HOME | IN THE MAGAZINE | BACK ISSUES | JAN/FEB 2007
It used to be specialty coffee lovers only had to choose between their favorite flavors or growing regions. Those days are gone. Now, in addition to marketing special origins and flavor profiles, coffee shops and grocery stores sell a sea of sustainable coffees, often labeled with terms like “fair-trade,” “organic,” “shadegrown” or “bird-friendly”—sometimes all four. But what does it all mean?
These days, the word “sustainability” is tossed around a lot, and the definition can vary wildly depending on who you ask. The Specialty Coffee Association of America defines it as “growth that satisfies the needs of the present without compromising the ability of future generations to satisfy their own needs.”
Standing in the grocery store, we generally know what we want: coffee that tastes good. That part is easy. But sifting through the labels and choosing a coffee that also supports what we believe in—that’s the daunting part. Do we want the coffee that ensures growers a living wage? The one that protects migratory songbirds in far-away rainforests? The one that’s free of pesticides and other harmful chemicals? And how do we know which one is which? Here are tips on buying coffee that sustains you, as well as the rest of the world.
The black-and-white fair-trade label is one of the most common sustainability icons in the coffee world. Overseen by the 10-yearold Bonn, Germany-based Fairtrade Labelling Organizations International, the certification is designed specifically with coffee growers in mind. Its main goal is to ensure that small farms receive a minimum price of $1.21 to $1.26 per pound for their coffee, and it also provides farmers—many of whom have struggled for years to keep their farms above poverty level—with a future through training, education and a sustainable business model.
“Our goal is to connect consumers and small farmers and create a form of trade that works better for everybody,” says Rodney North, an educator for Equal Exchange, a West Bridgewater, Mass.-based roaster that offers only fair-trade coffees. “For us, that means rewarding small farmers who for many years did not enjoy the fruits of their labor, working with farmers to produce better coffee, and helping consumers find and enjoy a better cup of coffee.”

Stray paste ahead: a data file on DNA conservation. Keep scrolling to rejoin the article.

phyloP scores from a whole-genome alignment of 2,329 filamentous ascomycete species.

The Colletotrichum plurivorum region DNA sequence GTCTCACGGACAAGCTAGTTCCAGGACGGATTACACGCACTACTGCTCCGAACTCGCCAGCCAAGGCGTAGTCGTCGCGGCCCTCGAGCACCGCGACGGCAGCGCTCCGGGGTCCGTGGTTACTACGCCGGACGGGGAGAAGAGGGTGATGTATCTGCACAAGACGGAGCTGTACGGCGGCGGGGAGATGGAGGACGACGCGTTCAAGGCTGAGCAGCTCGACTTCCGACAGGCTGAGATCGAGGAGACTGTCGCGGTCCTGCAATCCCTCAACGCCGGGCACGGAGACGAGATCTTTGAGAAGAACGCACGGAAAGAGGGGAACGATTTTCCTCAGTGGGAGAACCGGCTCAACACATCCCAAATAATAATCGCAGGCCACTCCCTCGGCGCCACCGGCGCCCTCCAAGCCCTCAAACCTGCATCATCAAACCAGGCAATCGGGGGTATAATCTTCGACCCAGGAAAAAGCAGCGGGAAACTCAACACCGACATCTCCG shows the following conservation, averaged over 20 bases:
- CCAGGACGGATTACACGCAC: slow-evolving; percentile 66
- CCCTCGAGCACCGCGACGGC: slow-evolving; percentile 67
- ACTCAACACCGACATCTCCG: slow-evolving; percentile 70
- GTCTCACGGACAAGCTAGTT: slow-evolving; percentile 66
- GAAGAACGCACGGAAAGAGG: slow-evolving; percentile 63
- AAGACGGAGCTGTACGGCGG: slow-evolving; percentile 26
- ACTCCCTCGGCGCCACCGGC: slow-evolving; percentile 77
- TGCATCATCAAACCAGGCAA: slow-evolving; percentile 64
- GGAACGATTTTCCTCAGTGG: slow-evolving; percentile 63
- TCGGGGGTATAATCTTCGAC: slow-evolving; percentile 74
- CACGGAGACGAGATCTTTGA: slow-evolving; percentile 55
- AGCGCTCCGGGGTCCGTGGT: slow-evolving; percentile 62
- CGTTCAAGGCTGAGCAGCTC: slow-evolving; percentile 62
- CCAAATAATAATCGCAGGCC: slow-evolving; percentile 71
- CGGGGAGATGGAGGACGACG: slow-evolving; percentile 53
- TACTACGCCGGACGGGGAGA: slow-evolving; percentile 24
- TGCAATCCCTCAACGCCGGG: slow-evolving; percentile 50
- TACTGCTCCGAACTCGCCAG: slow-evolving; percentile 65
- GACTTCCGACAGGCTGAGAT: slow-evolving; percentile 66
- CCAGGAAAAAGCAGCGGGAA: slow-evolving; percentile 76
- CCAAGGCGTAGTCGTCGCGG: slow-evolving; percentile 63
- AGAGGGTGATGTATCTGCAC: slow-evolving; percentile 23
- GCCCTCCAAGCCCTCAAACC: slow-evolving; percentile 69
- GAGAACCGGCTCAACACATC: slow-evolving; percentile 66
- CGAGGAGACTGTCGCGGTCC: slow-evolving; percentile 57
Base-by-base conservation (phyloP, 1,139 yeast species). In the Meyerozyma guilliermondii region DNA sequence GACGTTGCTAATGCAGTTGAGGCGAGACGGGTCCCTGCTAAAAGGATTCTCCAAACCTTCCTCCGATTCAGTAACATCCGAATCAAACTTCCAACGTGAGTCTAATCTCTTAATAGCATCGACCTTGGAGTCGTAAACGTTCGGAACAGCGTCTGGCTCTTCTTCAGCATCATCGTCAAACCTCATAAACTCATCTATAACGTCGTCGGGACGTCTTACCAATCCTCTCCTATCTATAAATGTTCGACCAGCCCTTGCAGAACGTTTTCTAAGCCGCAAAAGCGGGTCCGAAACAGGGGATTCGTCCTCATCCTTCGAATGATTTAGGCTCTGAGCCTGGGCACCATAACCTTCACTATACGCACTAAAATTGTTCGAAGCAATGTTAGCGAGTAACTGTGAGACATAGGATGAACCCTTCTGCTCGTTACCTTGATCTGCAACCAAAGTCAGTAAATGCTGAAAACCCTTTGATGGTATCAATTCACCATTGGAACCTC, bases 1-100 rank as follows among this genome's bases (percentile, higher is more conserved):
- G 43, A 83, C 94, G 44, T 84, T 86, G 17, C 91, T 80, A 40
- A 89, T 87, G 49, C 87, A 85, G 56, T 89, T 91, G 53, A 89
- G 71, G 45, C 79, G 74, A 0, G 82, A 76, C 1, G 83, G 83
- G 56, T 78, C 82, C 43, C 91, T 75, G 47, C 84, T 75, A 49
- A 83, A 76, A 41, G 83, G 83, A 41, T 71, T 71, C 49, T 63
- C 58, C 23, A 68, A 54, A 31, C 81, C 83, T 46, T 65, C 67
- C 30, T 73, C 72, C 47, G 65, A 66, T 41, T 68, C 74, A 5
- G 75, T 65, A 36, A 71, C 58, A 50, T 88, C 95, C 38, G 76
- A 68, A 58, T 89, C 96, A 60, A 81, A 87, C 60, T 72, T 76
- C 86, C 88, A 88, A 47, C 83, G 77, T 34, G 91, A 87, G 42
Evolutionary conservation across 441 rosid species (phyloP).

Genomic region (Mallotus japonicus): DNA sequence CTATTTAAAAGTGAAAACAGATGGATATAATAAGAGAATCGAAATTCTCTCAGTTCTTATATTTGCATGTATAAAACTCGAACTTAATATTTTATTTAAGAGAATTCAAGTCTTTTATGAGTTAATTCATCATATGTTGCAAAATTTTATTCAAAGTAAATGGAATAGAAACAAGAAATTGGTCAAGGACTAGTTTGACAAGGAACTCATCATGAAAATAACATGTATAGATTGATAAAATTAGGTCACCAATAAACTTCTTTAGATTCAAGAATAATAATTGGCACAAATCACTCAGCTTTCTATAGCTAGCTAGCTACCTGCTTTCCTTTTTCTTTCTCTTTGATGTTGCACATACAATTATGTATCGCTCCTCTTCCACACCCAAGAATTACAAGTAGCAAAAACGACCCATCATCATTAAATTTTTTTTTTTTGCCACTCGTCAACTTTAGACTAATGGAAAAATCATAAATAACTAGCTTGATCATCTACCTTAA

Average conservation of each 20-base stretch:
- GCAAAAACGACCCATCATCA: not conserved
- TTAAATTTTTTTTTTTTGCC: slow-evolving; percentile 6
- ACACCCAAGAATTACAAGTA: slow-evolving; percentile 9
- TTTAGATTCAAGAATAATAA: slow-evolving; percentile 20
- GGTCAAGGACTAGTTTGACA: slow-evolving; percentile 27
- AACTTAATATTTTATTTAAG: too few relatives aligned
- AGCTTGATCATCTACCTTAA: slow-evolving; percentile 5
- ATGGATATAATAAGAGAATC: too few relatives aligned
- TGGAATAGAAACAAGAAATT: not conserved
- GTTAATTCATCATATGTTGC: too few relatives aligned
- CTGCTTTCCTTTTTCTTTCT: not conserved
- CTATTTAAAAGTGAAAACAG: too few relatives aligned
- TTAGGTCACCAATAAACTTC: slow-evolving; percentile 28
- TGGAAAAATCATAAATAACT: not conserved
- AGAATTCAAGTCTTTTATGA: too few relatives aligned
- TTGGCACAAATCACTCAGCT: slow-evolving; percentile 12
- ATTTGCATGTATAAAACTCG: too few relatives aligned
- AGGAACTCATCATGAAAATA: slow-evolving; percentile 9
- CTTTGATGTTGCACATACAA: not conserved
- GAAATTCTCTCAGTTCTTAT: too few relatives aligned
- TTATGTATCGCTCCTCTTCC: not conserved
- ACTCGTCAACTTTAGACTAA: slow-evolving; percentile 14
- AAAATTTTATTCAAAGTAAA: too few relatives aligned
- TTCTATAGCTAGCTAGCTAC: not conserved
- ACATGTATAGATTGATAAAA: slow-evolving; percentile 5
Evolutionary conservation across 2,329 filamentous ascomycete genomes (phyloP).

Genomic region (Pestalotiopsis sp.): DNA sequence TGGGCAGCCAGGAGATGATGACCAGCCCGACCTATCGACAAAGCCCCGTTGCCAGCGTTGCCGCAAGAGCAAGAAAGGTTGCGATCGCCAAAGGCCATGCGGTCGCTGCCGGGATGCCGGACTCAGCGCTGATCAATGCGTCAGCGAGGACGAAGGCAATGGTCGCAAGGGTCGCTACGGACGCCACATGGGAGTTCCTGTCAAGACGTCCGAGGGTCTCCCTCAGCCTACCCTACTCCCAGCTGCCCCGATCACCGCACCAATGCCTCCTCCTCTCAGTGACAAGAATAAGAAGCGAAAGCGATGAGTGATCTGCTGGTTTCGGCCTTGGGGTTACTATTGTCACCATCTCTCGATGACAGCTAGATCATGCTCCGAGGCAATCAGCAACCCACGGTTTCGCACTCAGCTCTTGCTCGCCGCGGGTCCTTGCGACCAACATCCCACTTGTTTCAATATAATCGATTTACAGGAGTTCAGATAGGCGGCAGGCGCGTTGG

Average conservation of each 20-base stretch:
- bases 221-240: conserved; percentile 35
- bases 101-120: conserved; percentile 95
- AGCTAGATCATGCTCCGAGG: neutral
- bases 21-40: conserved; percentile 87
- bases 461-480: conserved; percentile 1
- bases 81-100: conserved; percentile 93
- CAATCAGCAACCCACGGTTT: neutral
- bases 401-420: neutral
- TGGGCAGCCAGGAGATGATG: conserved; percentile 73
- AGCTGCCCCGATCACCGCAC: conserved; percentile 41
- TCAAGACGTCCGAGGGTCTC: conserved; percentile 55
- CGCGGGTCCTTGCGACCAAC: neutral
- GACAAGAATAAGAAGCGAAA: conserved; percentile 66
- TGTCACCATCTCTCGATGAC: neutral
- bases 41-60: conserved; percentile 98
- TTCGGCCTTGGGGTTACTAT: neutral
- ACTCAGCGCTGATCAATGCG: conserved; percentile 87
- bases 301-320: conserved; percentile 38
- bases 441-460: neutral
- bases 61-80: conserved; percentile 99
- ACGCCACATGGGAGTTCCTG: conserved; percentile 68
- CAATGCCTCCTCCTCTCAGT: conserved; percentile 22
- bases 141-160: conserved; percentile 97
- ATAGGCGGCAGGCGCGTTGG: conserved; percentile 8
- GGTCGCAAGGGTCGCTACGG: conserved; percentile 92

Often, fair-trade coffees tell the stories of farmers, either printed on bags or in additional literature. Stories like those of Santiago Paz López of Peru, who in 1994 helped start a small Peruvian coffee grower’s cooperative called Cepicafe. Despite three years of hard work, Cepicafe members struggled to sell their coffees at a price that covered production costs. They sold most of their coffee to local coyotes, or middlemen, at the Cmarket price, for as little as 45 cents per pound.
The growers’ luck changed in 1997, when Equal Exchange offered them a fair-trade partnership. Under the fair-trade guidelines, Cepicafe growers now receive the fair-trade minimum of $1.26 per pound for their coffee. Much of the income is being invested in future improvements, including training, basic health services and coffee quality. “I have managed to improve my property, which has allowed me to elevate the levels of production and productivity and improve my economic income,” says co-op president Segundo Guerrero Mondragón, adding that he’s been able to better provide for his family, educate his children and travel. “This has allowed me to have a different vision of life.”
Currently, 2 percent of coffee sold in the U.S. is fair-trade, with almost 44.6 million pounds of fair-trade coffee imported in 2005. That accounts for 4.3 percent of the market share of U.S. specialty coffee, which is sold by more than 350 roasters around the nation.
While there are some limitations to fair-trade certification, such as the fact that it’s designed to help only small coffee farmers as opposed to large estates, and that there are no guidelines for quality in the model, the benefits can have long-term, life-changing impacts for farmers and their families.
One of the oldest sustainability movements, organic certification was implemented for U.S. produce in the 1970s, long before it made its way to coffee in the mid-’80s. Coffees that are certified organic by the Department of Agriculture must be grown, processed and roasted without chemicals, such as synthetic fertilizers, herbicides and pesticides. The idea is that the coffees are safer for human consumption—and for the employees who handle the crops—and better for the environment, contributing to species preservation and the conservation of natural resources, like healthy forests and clean water. It also helps preserve traditional farming methods, notes Mark Inman, founder of Taylor Maid Farms, a Sebastopol, Calif.-based roaster that offers only organiccertified coffee, more than half of it also fair-trade. “Coffee comes from some of the most delicate, biologically diverse areas on the planet,” he says. “The way coffee’s grown has a huge impact on the environment—on insects, birds [and the] human population.”
While organic growing methods can be more expensive, growers can see a direct return of up to 27 cents a pound. Administrative costs (such as certification paperwork) can vary from $700 to $2,300 per year and are often split between co-op members. According to The World Bank, total organic coffee sales in 2005 were 42.5 million pounds, and organic coffee imports are expected to increase by nearly 21 percent for 2007. The study also pointed out that more people recognize organic than any other seal, which might account for the fact that more than half of specialty coffee businesses in the U.S. sell certified-organic coffee.
Shade-Grown and Other Certifications